Association between Childhood Obesity and Neighbourhood Accessibility to Fast-Food Outlets: A Nationwide 6-Year Follow-Up Study of 944,487 Children

Research output: Contribution to journalArticle


Objectives: The aim of this 6-year follow-up study was to examine whether neighbourhood accessibility to fast-food outlets was associated with diagnosed childhood obesity, after adjustment for neighbourhood- and individual-level socio-demographic factors. Methods: This 6-year follow-up study comprised 484,677 boys and 459,810 girls aged 0-14 years in Sweden. The follow-up period ran from January 1, 2005, until hospitalisation/out-patient treatment for obesity, death, emigration or the end of the study period on December 31, 2010. Multilevel logistic regression models (individual-level factors at the first level and neighbourhood-level factors at the second level) were used to calculate odds ratios (ORs) with 95% confidence intervals (95% CIs). Results: We identified 6,968 obesity cases (3,878 boys and 3,090 girls) during the follow-up period. Higher odds of childhood obesity for those living in neighbourhoods with accessibility to fast-food outlets was observed (OR = 1.14, 95% CI = 1.07-1.22) that remained significant after adjustments (OR = 1.06, 95% CI = 1.00-1.13). Conclusions: This prospective nationwide study showed that the neighbourhood accessibility to fast-food outlets was independently associated with increased odds of diagnosed childhood obesity. This finding implicates that residential environments should be considered when developing health promotion programmes.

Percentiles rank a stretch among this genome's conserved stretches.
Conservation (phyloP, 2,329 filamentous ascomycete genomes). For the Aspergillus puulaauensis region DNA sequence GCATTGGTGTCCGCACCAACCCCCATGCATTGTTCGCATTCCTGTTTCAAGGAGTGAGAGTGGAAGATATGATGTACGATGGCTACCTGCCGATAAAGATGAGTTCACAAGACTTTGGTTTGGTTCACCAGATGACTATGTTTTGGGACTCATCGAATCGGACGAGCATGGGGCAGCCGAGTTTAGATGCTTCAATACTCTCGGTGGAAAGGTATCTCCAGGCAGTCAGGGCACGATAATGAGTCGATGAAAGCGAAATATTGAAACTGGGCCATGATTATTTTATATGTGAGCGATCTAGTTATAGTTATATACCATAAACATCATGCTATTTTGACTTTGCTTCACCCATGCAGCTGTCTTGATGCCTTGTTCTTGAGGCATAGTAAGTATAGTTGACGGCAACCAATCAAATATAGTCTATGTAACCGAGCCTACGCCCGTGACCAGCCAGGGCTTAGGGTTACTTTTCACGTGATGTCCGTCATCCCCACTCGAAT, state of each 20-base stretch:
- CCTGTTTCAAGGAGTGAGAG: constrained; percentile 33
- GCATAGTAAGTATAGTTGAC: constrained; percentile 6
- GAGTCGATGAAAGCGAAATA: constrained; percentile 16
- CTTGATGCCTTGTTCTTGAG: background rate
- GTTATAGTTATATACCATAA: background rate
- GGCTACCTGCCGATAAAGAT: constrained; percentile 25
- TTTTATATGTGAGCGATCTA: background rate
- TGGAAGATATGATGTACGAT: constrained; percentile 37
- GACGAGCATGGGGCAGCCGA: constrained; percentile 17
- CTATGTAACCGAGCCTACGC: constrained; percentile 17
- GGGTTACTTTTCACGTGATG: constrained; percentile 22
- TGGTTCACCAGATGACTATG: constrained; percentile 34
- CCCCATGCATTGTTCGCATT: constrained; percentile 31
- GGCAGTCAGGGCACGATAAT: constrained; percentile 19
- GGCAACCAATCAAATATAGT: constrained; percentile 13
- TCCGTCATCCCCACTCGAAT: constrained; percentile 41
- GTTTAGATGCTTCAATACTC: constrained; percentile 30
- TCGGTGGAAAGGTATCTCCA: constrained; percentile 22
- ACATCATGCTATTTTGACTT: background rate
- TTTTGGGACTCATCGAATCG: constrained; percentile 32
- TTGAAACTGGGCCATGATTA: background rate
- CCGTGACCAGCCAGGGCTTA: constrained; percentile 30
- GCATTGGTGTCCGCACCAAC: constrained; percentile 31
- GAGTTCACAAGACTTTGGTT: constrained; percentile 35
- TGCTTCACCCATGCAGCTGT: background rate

External organisations
  • Kyoto Sangyo University
  • Icahn School of Medicine at Mount Sinai
Research areas and keywords

Subject classification (UKÄ) – MANDATORY

  • Public Health, Global Health, Social Medicine and Epidemiology


  • Childhood obesity, Fast-food outlets, Follow-up study, Multilevel analysis
Original languageEnglish
Pages (from-to)559-568
Number of pages10
JournalObesity Facts
Publication statusPublished - 2017 Nov 22
Publication categoryResearch